Throughout the course of any given day, children are asked to do a lot of different things, from getting ready to engaging in the classroom, from doing chores to doing homework. In school, your child’s job is to learn, but learning is actually quite complex. It requires paying attention, comprehension, active listening, reasoning, critical thinking, making comparisons and organizing thoughts—for multiple subjects.
When all of those activities come easy for children, school usually comes easy too. But if you notice that your child struggles in school and has difficulty remembering important information and focusing on homework, you might wonder what’s going on. There could be several contributors, but it is possible that your child has a weak working memory.
Working memory is defined as “memory that involves storing, focusing attention on, and manipulating information for a short period of time” (Merriam-Webster). Years ago, researchers first defined working memory as memory used to plan and carry out behavior (Miller GA, Galanter E, Pribram KH. Plans andthestructureofbehavior.New York: Holt, Rinehart and Winston, Inc; 1960.)
Put simply, working memory is what helps children remember homework directions long enough to complete the work. It allows them to problem solve when they encounter tricky math homework or a word they do not understand when reading. It helps children recognize when
a draft of a writing assignment needs correcting. Children who lack working memory, on the other hand, likely have a range of issues in school, including:
• Poor memorization skills
• Difficulty paying attention in class
• Difficulty staying organized
• Struggles with completing math calculations in their heads
• Lots of mistakes in writing (difficulty retaining and remembering grammar rules)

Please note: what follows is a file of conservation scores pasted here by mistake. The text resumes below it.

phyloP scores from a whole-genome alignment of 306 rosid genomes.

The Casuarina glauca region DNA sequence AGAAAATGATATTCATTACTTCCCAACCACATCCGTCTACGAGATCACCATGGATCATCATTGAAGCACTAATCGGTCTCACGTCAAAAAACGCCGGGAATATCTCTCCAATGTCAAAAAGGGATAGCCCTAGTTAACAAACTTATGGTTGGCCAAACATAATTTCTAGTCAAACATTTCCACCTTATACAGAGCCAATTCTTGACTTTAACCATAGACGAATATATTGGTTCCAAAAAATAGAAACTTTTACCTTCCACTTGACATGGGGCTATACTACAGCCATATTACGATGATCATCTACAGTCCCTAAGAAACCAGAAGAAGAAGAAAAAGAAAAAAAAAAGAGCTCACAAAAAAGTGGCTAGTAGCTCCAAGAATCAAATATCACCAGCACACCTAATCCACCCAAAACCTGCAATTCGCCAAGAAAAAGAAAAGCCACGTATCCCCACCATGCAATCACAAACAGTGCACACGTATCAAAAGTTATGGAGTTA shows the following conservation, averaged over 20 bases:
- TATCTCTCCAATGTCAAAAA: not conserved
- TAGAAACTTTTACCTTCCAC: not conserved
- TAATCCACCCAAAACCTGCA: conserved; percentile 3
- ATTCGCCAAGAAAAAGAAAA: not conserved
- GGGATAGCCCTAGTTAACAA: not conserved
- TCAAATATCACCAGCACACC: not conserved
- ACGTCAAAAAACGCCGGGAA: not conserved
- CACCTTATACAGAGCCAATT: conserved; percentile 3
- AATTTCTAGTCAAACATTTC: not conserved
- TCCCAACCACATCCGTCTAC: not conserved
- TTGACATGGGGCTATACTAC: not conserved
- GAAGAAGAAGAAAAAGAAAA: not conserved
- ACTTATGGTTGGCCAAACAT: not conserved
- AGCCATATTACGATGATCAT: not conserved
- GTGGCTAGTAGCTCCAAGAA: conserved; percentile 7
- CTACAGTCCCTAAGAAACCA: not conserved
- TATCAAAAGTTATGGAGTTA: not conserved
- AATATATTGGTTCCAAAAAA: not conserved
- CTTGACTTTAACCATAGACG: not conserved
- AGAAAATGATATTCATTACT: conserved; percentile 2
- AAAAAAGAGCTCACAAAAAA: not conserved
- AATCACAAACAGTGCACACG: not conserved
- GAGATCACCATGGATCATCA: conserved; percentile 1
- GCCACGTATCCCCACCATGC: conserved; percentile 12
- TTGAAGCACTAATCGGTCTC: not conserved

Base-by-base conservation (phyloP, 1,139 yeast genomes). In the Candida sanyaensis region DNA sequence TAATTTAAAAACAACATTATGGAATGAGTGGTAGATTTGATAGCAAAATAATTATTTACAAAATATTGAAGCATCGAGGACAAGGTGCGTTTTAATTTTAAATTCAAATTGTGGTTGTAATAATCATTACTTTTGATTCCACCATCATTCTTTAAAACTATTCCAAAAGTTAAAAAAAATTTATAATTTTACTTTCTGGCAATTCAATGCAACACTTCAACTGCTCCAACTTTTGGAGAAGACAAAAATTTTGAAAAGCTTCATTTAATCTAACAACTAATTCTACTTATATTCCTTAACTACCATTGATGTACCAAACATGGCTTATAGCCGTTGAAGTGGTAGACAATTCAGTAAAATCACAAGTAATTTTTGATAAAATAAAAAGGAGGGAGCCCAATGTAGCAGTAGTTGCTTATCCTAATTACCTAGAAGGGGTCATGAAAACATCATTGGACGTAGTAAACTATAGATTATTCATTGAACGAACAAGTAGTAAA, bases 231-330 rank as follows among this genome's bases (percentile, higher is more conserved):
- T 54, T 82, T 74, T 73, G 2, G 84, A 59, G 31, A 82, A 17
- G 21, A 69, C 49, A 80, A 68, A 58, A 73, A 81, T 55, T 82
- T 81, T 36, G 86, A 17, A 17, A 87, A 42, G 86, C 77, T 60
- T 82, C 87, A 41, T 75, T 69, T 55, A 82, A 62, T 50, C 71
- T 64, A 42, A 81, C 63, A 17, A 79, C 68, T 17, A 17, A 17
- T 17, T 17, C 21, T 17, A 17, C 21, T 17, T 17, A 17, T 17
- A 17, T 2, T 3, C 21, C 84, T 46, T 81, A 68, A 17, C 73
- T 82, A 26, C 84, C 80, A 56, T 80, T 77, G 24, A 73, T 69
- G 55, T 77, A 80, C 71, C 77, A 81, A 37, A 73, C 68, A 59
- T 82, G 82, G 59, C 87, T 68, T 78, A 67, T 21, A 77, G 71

• Difficulty working independently/ easily distracted
• Often unable to answer questions correctly or thoughtfully when called on in class
• Often unable to follow multi-step directions
Here’s the good news: you can help your child improve his or her working memory with brain- boosting exercises and other memory improvement strategies. Here are some easy ways to do so:
Make sure your child gets sufficient sleep. Children might roll their eyes at the “get more sleep” suggestion, but the research doesn’t lie: sleep accelerates the improvement in working memory performance. A good night of sleep will help your child improve the memory and increase focus— among many other important benefits.
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Play memory games. Certain games help children improve working memory because they require them to keep track of moves of their opponents and recall information quickly. Think card games, which require players to remember their cards and keep information in their heads long enough to decide their next move, and games like Simon, which has players memorize and repeat a color pattern that gets increasingly complex.
Break down bigger tasks. Have your child break down complex, detailed assignments into smaller steps. He or she should write them down and keep that to-do list visible. To strengthen working memory, encourage your child to use tools like graphic organizers, visual maps and checklists when doing homework.
Working memory is one of the most essential functions students need—and integral for the cognitive abilities that fuel school success. It is what allows children to manipulate, process and retain information.
If you suspect your child has poor working memory, call Huntington. We’ll evaluate your child to determine his or her strengths and weaknesses and develop a targeted plan of action that focuses on memory improvement, building confidence and improving academic performance.
Date: Wednesday, September 18